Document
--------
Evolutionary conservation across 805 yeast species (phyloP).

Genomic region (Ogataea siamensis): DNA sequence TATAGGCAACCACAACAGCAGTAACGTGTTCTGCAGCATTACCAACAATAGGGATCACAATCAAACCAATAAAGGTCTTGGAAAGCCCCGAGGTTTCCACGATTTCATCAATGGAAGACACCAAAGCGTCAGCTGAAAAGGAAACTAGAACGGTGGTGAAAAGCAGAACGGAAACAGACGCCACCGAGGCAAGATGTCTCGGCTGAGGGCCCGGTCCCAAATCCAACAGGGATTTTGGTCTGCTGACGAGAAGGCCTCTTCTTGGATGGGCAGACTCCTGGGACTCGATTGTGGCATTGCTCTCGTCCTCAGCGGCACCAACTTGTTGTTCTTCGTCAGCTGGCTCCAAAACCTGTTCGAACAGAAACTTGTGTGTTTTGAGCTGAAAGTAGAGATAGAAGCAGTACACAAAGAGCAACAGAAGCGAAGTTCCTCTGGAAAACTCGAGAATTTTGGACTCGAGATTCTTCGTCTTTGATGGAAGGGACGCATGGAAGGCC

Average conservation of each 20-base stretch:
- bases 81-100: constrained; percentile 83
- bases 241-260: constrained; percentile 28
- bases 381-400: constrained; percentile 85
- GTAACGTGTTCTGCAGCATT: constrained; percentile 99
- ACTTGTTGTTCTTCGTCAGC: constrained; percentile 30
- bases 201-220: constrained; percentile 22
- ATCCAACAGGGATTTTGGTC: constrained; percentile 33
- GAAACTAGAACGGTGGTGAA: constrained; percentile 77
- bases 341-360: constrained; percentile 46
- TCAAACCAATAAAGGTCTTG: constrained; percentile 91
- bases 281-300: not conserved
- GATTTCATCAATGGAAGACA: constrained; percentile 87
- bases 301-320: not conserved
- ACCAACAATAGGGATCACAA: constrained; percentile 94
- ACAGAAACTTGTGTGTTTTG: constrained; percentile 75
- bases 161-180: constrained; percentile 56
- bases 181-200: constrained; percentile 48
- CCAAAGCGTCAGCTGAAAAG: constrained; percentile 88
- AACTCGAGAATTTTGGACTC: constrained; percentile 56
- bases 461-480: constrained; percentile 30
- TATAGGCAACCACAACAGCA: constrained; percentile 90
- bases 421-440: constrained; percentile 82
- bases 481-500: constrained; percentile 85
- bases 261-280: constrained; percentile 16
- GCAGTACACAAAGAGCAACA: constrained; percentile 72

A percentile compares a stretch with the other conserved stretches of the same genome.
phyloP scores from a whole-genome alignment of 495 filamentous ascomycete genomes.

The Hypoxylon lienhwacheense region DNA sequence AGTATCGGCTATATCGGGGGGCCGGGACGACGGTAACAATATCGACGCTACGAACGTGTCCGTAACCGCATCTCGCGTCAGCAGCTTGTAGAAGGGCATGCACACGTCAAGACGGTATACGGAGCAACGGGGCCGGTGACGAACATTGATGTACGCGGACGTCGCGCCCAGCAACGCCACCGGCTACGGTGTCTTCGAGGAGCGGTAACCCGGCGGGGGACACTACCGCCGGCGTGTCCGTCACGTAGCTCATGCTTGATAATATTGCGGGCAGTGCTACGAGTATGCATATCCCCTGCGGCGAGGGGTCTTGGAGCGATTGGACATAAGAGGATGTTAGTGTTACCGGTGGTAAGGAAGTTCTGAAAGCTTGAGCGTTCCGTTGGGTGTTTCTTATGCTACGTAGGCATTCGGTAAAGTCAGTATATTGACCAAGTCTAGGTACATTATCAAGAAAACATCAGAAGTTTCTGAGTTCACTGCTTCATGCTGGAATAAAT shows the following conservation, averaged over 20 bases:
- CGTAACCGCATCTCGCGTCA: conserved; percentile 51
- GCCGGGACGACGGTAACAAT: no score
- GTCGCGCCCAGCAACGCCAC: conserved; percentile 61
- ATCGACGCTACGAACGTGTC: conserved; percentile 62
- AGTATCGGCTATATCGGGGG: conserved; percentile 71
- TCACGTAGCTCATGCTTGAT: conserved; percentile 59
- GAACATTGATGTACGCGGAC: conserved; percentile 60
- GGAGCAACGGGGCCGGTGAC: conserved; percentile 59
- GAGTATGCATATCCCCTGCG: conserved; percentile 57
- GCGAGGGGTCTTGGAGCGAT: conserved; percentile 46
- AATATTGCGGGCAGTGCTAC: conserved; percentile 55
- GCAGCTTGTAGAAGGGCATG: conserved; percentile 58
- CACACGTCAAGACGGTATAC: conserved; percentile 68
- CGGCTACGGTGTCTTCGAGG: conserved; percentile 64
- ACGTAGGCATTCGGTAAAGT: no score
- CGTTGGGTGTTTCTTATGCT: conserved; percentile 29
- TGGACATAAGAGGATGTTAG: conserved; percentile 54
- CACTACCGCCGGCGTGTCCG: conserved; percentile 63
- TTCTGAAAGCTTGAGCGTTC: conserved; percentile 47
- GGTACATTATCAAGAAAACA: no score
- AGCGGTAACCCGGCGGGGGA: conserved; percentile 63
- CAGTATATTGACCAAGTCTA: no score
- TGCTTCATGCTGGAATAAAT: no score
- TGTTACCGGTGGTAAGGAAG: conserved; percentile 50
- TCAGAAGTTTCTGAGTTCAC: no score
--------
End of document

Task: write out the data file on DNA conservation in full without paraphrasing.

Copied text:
Evolutionary conservation across 805 yeast species (phyloP).

Genomic region (Ogataea siamensis): DNA sequence TATAGGCAACCACAACAGCAGTAACGTGTTCTGCAGCATTACCAACAATAGGGATCACAATCAAACCAATAAAGGTCTTGGAAAGCCCCGAGGTTTCCACGATTTCATCAATGGAAGACACCAAAGCGTCAGCTGAAAAGGAAACTAGAACGGTGGTGAAAAGCAGAACGGAAACAGACGCCACCGAGGCAAGATGTCTCGGCTGAGGGCCCGGTCCCAAATCCAACAGGGATTTTGGTCTGCTGACGAGAAGGCCTCTTCTTGGATGGGCAGACTCCTGGGACTCGATTGTGGCATTGCTCTCGTCCTCAGCGGCACCAACTTGTTGTTCTTCGTCAGCTGGCTCCAAAACCTGTTCGAACAGAAACTTGTGTGTTTTGAGCTGAAAGTAGAGATAGAAGCAGTACACAAAGAGCAACAGAAGCGAAGTTCCTCTGGAAAACTCGAGAATTTTGGACTCGAGATTCTTCGTCTTTGATGGAAGGGACGCATGGAAGGCC

Average conservation of each 20-base stretch:
- bases 81-100: constrained; percentile 83
- bases 241-260: constrained; percentile 28
- bases 381-400: constrained; percentile 85
- GTAACGTGTTCTGCAGCATT: constrained; percentile 99
- ACTTGTTGTTCTTCGTCAGC: constrained; percentile 30
- bases 201-220: constrained; percentile 22
- ATCCAACAGGGATTTTGGTC: constrained; percentile 33
- GAAACTAGAACGGTGGTGAA: constrained; percentile 77
- bases 341-360: constrained; percentile 46
- TCAAACCAATAAAGGTCTTG: constrained; percentile 91
- bases 281-300: not conserved
- GATTTCATCAATGGAAGACA: constrained; percentile 87
- bases 301-320: not conserved
- ACCAACAATAGGGATCACAA: constrained; percentile 94
- ACAGAAACTTGTGTGTTTTG: constrained; percentile 75
- bases 161-180: constrained; percentile 56
- bases 181-200: constrained; percentile 48
- CCAAAGCGTCAGCTGAAAAG: constrained; percentile 88
- AACTCGAGAATTTTGGACTC: constrained; percentile 56
- bases 461-480: constrained; percentile 30
- TATAGGCAACCACAACAGCA: constrained; percentile 90
- bases 421-440: constrained; percentile 82
- bases 481-500: constrained; percentile 85
- bases 261-280: constrained; percentile 16
- GCAGTACACAAAGAGCAACA: constrained; percentile 72

A percentile compares a stretch with the other conserved stretches of the same genome.
phyloP scores from a whole-genome alignment of 495 filamentous ascomycete genomes.

The Hypoxylon lienhwacheense region DNA sequence AGTATCGGCTATATCGGGGGGCCGGGACGACGGTAACAATATCGACGCTACGAACGTGTCCGTAACCGCATCTCGCGTCAGCAGCTTGTAGAAGGGCATGCACACGTCAAGACGGTATACGGAGCAACGGGGCCGGTGACGAACATTGATGTACGCGGACGTCGCGCCCAGCAACGCCACCGGCTACGGTGTCTTCGAGGAGCGGTAACCCGGCGGGGGACACTACCGCCGGCGTGTCCGTCACGTAGCTCATGCTTGATAATATTGCGGGCAGTGCTACGAGTATGCATATCCCCTGCGGCGAGGGGTCTTGGAGCGATTGGACATAAGAGGATGTTAGTGTTACCGGTGGTAAGGAAGTTCTGAAAGCTTGAGCGTTCCGTTGGGTGTTTCTTATGCTACGTAGGCATTCGGTAAAGTCAGTATATTGACCAAGTCTAGGTACATTATCAAGAAAACATCAGAAGTTTCTGAGTTCACTGCTTCATGCTGGAATAAAT shows the following conservation, averaged over 20 bases:
- CGTAACCGCATCTCGCGTCA: conserved; percentile 51
- GCCGGGACGACGGTAACAAT: no score
- GTCGCGCCCAGCAACGCCAC: conserved; percentile 61
- ATCGACGCTACGAACGTGTC: conserved; percentile 62
- AGTATCGGCTATATCGGGGG: conserved; percentile 71
- TCACGTAGCTCATGCTTGAT: conserved; percentile 59
- GAACATTGATGTACGCGGAC: conserved; percentile 60
- GGAGCAACGGGGCCGGTGAC: conserved; percentile 59
- GAGTATGCATATCCCCTGCG: conserved; percentile 57
- GCGAGGGGTCTTGGAGCGAT: conserved; percentile 46
- AATATTGCGGGCAGTGCTAC: conserved; percentile 55
- GCAGCTTGTAGAAGGGCATG: conserved; percentile 58
- CACACGTCAAGACGGTATAC: conserved; percentile 68
- CGGCTACGGTGTCTTCGAGG: conserved; percentile 64
- ACGTAGGCATTCGGTAAAGT: no score
- CGTTGGGTGTTTCTTATGCT: conserved; percentile 29
- TGGACATAAGAGGATGTTAG: conserved; percentile 54
- CACTACCGCCGGCGTGTCCG: conserved; percentile 63
- TTCTGAAAGCTTGAGCGTTC: conserved; percentile 47
- GGTACATTATCAAGAAAACA: no score
- AGCGGTAACCCGGCGGGGGA: conserved; percentile 63
- CAGTATATTGACCAAGTCTA: no score
- TGCTTCATGCTGGAATAAAT: no score
- TGTTACCGGTGGTAAGGAAG: conserved; percentile 50
- TCAGAAGTTTCTGAGTTCAC: no score